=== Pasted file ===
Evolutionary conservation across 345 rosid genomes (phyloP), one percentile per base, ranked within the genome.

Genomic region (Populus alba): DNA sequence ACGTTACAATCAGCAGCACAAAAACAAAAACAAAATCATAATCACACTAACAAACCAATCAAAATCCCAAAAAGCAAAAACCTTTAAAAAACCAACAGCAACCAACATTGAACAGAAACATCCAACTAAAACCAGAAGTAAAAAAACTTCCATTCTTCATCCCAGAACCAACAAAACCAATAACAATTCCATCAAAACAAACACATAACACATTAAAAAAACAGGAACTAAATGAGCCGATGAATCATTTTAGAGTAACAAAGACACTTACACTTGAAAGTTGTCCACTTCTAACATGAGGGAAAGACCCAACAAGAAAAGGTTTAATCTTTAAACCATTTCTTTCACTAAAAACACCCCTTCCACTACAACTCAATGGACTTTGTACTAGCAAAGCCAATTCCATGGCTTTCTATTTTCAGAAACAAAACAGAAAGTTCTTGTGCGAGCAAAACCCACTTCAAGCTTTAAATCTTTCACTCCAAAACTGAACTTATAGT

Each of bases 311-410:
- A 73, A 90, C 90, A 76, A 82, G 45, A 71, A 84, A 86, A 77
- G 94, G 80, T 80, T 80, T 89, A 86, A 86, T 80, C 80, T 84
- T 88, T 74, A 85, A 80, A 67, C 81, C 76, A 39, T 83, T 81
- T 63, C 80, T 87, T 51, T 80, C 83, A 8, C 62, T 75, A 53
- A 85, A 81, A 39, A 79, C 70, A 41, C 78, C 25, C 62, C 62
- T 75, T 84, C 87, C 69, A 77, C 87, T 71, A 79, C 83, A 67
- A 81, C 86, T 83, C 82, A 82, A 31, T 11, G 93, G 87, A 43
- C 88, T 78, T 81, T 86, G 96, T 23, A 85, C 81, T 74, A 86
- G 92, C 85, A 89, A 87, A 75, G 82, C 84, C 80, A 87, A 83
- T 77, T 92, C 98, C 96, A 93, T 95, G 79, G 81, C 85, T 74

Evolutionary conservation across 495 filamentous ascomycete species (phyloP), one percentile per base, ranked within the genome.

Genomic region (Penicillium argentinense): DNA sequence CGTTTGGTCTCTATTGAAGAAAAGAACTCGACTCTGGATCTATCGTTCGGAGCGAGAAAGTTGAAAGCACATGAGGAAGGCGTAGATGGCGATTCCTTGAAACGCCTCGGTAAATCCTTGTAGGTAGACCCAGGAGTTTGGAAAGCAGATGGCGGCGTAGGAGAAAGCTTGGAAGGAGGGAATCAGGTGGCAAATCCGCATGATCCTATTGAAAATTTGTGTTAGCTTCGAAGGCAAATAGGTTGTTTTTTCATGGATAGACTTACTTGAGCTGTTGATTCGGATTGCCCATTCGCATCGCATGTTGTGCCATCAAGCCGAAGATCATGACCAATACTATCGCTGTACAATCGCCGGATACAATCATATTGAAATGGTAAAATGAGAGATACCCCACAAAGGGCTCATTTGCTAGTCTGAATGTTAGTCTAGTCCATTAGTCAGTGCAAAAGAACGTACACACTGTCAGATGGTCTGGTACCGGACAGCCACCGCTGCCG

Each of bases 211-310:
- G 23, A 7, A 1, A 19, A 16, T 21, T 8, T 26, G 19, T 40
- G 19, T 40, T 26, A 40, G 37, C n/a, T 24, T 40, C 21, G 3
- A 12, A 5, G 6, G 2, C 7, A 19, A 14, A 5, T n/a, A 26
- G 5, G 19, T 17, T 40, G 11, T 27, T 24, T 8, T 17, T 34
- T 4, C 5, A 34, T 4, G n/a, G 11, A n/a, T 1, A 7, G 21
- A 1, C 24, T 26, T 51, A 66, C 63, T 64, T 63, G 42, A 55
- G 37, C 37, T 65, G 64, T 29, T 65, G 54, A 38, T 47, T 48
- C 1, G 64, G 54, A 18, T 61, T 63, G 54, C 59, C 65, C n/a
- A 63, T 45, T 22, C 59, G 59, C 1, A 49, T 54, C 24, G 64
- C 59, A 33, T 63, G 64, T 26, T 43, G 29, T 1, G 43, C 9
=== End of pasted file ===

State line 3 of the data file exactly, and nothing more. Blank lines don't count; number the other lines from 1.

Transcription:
Each of bases 311-410: